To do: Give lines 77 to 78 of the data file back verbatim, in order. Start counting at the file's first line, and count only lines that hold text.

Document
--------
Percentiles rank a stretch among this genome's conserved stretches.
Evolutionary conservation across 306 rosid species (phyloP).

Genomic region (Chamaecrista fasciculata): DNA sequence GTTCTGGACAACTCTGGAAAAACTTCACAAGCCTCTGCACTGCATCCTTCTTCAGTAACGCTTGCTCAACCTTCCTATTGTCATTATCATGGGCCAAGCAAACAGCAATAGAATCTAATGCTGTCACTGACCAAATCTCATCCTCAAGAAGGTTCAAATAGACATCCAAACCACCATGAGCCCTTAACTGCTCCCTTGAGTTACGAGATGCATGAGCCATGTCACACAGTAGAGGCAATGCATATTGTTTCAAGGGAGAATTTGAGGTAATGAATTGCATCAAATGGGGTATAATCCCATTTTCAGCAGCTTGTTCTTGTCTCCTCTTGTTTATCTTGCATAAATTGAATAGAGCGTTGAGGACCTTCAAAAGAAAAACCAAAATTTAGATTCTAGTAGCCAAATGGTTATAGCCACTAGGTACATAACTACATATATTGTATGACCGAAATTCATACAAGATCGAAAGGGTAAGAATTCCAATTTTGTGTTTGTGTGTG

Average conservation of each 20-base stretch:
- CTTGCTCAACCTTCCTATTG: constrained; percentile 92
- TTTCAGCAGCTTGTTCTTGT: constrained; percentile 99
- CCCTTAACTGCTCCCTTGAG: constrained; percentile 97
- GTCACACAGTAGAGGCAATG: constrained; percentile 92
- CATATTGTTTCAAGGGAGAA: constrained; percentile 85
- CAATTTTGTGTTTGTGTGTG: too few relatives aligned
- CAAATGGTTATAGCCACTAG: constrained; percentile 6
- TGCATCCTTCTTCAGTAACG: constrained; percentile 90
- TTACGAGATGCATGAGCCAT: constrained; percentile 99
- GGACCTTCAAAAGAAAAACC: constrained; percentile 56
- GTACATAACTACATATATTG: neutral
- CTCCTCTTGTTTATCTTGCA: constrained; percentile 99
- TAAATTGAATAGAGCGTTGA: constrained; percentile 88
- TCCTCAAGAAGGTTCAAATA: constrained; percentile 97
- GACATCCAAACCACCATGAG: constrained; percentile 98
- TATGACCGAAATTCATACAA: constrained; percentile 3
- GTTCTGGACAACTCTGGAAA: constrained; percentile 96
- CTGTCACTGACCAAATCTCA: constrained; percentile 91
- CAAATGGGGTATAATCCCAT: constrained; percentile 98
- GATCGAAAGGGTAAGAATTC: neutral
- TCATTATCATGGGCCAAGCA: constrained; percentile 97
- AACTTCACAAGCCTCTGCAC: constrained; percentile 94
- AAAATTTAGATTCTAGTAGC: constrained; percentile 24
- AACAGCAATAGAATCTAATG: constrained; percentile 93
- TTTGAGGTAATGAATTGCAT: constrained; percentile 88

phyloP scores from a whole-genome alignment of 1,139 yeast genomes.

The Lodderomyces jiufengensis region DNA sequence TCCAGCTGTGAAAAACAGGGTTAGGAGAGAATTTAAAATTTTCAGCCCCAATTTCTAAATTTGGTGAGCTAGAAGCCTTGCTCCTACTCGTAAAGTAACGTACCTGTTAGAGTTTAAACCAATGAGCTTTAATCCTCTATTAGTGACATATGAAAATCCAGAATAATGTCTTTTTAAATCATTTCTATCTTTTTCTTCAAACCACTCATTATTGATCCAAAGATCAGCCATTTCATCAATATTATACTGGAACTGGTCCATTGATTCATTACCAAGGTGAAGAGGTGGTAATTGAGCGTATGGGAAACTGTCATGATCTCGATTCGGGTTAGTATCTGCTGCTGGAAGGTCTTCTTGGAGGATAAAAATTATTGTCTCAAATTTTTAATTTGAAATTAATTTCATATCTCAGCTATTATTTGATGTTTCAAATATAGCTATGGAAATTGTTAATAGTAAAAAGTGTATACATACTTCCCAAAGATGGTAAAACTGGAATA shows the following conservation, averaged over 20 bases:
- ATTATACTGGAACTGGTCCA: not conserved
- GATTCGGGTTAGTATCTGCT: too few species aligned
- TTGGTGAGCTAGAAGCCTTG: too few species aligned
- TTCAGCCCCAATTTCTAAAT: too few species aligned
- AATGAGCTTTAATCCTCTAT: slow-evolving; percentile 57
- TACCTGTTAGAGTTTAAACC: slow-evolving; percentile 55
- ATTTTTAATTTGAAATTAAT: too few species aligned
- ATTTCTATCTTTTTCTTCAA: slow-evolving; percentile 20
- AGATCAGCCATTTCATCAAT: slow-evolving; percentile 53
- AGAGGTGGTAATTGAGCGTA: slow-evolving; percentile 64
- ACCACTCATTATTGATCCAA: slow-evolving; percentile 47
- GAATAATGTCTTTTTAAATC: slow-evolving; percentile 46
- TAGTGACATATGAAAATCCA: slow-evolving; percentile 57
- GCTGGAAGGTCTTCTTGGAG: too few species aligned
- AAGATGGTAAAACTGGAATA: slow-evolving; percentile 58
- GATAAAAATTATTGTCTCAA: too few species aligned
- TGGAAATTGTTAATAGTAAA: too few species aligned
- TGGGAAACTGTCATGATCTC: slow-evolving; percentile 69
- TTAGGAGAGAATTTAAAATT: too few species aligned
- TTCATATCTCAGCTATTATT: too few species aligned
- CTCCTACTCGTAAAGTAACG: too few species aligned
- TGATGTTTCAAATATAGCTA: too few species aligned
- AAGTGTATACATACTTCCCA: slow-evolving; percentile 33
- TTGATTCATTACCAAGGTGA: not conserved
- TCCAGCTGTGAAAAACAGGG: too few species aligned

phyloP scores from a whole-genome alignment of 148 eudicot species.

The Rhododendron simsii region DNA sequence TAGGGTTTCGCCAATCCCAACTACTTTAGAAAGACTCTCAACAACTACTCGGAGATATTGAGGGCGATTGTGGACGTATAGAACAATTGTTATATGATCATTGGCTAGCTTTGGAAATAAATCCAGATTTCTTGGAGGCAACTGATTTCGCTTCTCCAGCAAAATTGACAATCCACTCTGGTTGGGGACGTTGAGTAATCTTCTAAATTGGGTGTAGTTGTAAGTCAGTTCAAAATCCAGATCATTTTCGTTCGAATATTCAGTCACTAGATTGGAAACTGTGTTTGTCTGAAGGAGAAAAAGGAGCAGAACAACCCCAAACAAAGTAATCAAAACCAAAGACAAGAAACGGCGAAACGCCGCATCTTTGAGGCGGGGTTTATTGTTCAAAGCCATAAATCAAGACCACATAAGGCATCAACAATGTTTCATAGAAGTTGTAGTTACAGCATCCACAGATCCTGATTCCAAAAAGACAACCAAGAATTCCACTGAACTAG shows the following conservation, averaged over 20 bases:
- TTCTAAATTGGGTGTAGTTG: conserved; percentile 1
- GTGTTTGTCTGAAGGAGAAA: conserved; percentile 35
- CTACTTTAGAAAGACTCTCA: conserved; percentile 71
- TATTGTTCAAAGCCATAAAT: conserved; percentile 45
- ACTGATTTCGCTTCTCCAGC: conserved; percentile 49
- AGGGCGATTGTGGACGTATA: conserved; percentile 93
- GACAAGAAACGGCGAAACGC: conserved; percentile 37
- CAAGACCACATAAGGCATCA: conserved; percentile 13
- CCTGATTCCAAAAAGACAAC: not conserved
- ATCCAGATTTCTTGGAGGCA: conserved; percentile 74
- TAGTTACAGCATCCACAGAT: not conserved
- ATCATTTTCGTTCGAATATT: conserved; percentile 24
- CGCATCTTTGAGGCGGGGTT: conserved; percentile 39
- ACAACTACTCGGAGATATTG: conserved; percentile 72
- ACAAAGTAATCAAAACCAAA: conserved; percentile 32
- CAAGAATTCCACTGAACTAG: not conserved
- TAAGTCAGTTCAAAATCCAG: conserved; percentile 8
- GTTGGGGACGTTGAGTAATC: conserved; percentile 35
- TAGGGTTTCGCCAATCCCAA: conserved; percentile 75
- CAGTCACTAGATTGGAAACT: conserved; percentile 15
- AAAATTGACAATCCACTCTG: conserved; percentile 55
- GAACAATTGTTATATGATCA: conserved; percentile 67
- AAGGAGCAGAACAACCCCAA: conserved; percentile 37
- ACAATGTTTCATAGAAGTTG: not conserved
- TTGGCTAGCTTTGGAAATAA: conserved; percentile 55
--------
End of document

- TAGGGTTTCGCCAATCCCAA: conserved; percentile 75
- CAGTCACTAGATTGGAAACT: conserved; percentile 15